# Game Graphics: Rasterization

Last time, I talked about racing the beam, a type of graphics used when memory was scarce. Now it’s time to step into the future with more memory and talk about what modern 2D games still do to this day: rasterization.

## Just in time Memory

Continuing the trend set by racing the beam, rasterized graphics are also on a grid, just a much tinier one. Though not unique to rasterized, the “frame buffer” is the logical conclusion of bitmap mode fidelity: enough memory is allocated so that every pixel can have its own color. What’s different about a frame buffer is that everything is drawn before it is shown and, crucially, this doesn’t have to happen in the same order as the pixels are displayed. Rasterization draws entire shapes — triangles, lines and rectangles — into the frame buffer and the screen is typically updated all at once.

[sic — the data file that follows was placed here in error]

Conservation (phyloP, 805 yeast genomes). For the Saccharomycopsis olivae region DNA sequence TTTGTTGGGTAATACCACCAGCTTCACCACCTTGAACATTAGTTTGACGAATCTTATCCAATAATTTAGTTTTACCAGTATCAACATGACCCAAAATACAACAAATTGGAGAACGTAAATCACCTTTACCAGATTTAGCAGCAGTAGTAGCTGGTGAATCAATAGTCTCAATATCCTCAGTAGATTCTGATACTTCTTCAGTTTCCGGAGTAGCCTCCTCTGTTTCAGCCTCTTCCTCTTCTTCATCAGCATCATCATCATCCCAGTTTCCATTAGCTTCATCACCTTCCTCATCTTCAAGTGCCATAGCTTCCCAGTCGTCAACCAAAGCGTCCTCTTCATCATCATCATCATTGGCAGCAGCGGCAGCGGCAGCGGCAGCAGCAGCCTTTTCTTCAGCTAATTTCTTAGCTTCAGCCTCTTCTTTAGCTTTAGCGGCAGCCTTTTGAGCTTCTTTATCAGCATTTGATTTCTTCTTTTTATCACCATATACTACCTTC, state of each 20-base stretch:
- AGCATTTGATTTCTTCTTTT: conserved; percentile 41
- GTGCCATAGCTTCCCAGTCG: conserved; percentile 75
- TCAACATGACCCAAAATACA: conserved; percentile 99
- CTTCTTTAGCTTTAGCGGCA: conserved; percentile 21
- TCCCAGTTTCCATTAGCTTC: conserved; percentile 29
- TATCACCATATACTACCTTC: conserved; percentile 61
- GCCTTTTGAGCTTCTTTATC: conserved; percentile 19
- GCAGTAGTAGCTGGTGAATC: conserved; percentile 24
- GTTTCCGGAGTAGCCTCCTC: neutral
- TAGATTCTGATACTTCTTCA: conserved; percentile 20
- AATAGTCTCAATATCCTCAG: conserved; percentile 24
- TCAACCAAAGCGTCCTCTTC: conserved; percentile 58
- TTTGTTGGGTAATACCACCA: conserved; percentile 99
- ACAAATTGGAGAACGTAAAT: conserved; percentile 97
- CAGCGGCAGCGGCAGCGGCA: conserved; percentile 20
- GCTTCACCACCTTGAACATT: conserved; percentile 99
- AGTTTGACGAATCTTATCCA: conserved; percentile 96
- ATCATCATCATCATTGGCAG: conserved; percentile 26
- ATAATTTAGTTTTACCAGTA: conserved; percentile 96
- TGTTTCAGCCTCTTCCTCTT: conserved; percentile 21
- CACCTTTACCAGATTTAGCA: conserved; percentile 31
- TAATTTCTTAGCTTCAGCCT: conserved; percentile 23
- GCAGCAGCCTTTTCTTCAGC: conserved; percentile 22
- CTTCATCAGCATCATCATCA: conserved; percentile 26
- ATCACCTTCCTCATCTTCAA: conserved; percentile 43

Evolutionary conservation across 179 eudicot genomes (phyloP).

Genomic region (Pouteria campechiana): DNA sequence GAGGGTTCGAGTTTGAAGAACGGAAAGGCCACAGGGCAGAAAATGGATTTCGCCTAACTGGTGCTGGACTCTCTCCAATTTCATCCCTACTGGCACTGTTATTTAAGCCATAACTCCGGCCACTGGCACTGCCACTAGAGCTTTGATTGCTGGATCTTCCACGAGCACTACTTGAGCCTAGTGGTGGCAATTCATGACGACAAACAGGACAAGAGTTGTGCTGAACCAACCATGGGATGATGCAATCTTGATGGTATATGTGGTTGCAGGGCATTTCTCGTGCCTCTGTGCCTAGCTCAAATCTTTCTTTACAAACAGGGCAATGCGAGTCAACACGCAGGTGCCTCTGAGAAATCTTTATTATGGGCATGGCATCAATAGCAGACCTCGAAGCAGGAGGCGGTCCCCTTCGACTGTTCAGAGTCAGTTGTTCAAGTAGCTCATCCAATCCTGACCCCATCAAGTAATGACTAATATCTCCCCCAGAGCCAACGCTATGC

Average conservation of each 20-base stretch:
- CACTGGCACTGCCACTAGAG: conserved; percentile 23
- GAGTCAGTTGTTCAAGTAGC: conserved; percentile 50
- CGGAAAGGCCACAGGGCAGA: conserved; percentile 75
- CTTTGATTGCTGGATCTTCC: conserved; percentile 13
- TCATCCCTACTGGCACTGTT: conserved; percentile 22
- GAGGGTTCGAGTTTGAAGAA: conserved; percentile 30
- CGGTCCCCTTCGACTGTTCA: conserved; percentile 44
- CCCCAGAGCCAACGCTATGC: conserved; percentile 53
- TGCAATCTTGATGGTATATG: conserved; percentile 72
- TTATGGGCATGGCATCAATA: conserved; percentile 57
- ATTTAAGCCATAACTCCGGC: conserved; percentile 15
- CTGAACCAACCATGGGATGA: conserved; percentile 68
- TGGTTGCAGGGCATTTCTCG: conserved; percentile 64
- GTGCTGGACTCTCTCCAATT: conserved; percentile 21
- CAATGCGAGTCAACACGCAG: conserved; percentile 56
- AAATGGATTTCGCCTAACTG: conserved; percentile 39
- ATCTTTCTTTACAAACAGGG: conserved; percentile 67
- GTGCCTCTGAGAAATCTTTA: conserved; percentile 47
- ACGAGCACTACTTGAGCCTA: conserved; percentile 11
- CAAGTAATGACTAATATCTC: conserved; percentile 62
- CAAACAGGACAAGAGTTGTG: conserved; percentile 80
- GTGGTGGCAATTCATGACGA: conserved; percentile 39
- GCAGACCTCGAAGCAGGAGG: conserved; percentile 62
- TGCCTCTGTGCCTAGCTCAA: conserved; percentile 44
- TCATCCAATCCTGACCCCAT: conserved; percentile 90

## Crude Circles

You may have noticed I didn’t mention circles earlier. That’s because we don’t actually draw circles, we approximate them. It’s a simple thing, really: Would you rather draw 50 triangles, or compute 10000 distance calculations? Well, if you said triangles, the computers agree with you.

This diagram shows an exaggerated representation of how a circle can be approximated using triangles. It’s quite obvious here where the triangles are, but the more triangles you add, the closer you can get to a perfect circle. More complex shapes, like text, polygons and abstract shapes can also be made with triangles.

## The plotting predicament

But approximating circles isn’t the only problem in rasterization, approximating triangles is a problem too! There are a limited number of pixels, which means that all but a perfectly aligned rectangle needs to be approximated in the actual rasterization process.

There are several ways to rasterize triangles, from left to right: any pixel that touches the outline of the triangle, any pixel whose center lies within the triangle, or any pixel that lies fully within the triangle. The second (or center) one is most common, because it avoids both unnecessary overlap and unnecessary gaps, notable artifacts of the other two methods respectively. Unnecessary overlap causes semitransparent shapes to show a seam of more opaque pixels, while unnecessary gaps cause most shapes to show a seam of unplotted pixels, both of which are undesirable.